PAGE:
Sometimes, too much information can just make things more confusing.
It can leave you wondering: which way is the right or the best way? How can two opposing opinions both be right?
Over the past few years, gardeners have been increasingly encouraged to leave more “debris” (perennial leaves and stems) in their gardens over the winter months. There are several reasons for this.
The first reason is that leaving the existing stems of your perennials in place helps to protect the crown of the plant for the winter.
The second reason is that allowing the perennial leaves to decay into the soil over winter provides nutrients and food for the plants.
The third, and most important, reason is that many perennials provide winter food and shelter for birds and beneficial pollinators, therefore protecting them throughout the cold winter.
We have become much more aware of and sensitive to the need of pollinators in our world. It only makes sense, doesn’t it?
Now, enter the Asian jumping worms: another newer invasive species in Ontario.
The first documented case in Canada was in 2014, in the Windsor area, but instances of these feisty worms have increased sharply since 2021, especially in the Toronto area.
There are at least 16 known species of jumping worms (a.k.a. snake worms) currently in Canada.
So, what makes these worms an invasive species?
Invasive species are introduced species whose introduction or spread negatively affects the environment, economy and/or society, including human health.
These worms have travelled far from their origin point in Japan and the Korean peninsula and have spread at an alarming rate since making landfall in North America.
From November to April, they are in the cocoon/larval stages before emerging in a wriggling mass in May and June as juveniles.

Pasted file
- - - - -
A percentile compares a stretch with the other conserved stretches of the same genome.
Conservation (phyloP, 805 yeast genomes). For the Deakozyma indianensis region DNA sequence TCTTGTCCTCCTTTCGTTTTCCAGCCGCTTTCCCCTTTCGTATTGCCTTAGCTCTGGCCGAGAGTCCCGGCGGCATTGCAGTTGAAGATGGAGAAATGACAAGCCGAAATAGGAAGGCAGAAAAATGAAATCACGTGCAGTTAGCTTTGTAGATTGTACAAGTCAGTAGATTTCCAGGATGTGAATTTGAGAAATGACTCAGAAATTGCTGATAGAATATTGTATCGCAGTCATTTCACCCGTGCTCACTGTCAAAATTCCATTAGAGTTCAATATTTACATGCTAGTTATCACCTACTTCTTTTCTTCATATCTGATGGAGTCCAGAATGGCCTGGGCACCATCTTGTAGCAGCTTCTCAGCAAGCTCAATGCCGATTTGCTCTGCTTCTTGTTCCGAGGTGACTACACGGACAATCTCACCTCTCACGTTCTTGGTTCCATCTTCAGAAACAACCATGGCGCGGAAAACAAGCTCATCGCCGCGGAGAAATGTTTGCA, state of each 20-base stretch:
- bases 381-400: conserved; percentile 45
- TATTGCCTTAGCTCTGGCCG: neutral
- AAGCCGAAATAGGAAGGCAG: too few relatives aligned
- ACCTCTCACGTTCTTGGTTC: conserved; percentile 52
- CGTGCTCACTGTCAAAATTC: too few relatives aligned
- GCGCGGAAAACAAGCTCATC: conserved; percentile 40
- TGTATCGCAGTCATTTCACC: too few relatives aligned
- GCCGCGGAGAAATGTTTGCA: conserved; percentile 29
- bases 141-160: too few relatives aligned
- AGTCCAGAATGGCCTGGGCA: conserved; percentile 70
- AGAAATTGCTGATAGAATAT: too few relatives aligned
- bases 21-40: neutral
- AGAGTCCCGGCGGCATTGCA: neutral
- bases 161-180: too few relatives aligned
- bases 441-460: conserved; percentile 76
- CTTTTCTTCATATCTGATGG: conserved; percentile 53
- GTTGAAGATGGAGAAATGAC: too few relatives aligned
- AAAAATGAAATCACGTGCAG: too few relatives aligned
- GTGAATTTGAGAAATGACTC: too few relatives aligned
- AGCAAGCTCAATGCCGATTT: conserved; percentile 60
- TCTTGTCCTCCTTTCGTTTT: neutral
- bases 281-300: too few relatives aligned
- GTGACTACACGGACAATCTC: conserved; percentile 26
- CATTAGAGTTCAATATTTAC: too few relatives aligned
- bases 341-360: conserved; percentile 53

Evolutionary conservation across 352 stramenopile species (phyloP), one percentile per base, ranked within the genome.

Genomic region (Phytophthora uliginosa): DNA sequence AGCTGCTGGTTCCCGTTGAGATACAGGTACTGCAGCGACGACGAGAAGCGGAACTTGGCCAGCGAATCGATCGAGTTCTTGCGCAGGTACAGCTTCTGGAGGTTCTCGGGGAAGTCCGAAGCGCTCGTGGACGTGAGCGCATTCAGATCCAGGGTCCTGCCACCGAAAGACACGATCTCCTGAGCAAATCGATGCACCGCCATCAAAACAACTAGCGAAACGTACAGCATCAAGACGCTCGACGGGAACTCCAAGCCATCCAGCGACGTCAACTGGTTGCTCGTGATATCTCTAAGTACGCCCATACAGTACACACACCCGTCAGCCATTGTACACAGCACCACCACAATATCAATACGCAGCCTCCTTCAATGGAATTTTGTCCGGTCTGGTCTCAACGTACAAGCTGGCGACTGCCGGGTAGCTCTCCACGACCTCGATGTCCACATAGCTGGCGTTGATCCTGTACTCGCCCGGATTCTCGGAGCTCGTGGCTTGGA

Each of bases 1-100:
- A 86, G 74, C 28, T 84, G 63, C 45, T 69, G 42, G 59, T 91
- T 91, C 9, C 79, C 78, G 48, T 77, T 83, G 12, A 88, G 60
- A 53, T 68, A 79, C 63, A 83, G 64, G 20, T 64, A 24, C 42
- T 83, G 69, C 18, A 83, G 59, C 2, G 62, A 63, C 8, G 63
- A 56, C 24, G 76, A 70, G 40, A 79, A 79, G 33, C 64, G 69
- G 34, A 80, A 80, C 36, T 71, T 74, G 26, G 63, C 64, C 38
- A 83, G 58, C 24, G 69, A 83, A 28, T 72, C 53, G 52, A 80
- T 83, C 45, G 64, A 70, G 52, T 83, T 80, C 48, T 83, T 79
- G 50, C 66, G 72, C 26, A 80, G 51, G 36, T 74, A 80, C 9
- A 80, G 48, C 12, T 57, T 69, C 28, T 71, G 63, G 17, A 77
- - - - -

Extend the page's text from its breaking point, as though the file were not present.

From July to October, they continue to grow longer and plumper than most earthworms and can reach a length of up to eight inches long.
Their name comes from their ability, when threatened, to thrash wildly from side to side (also giving them their nicknames the snake worm or the crazy worm).
These invasive worms are heavy feeders and outcompete other earthworms. Because they are heavy feeders, they also poop a lot.
This is one of the main ways to determine if you might have jumping worms: the surface soil will have a texture resembling coffee grounds rather than soil.
This type of worm can be found in the top four inches of soil. Its castings degrade soil quality, leaving it inhospitable to many native plant species and susceptible to increased erosion.
As they are voracious eaters, jumping worms quickly consume the top layer of organic material, making it difficult for plants to remain rooted and allowing nutrients to be washed away by rain.
They upset the nutrient balance in the soil over time and they disrupt forest and garden ecosystems by displacing native organisms and by making the topsoil where they live less favorable for native understory plants.
Because they live near the surface of the soil, they are most often found in gardens, lawns and wooded areas where there is a lot of decaying, organic matter, such as fallen leaves or mulch layers.
One way of controlling the spread of jumping worms is not to leave too much decaying leaf debris in your garden.
This is where it gets confusing. Pollinator advocates recommend we leave as much debris in our gardens over winter as possible, while those studying jumping worms are telling us the opposite.
So, what should we be doing this fall in our gardens – cutting our perennials back or leaving things be?
Here is what I suggest:
- If any of your perennials had disease of pest problems this past season, it is best to cut them down and totally get rid of those leaves and stems. Example: peonies or phlox that had mildew on the leaves.
- For perennials that still have their seedheads in place, leave these ones as is, so that they provide food and protection for the pollinator, especially native varieties. Example: coneflowers, black-eyed Susans and gaillardia.
- Some pollinating insects will overwinter in the stems of the perennials. Instead of cutting the remaining perennials completely down to the ground, cut these plants back halfway and compost the top half. Therefore, you are still leaving some protection for those insects, but limiting the amount of debris on the ground. Cut down the bottom half of these perennials in the spring just before new growth begins emerging at the base.
No one ever said that gardening is easy!
Joanne Young is a Niagara-on-the-Lake garden expert and coach. See her website at joanneyoung.ca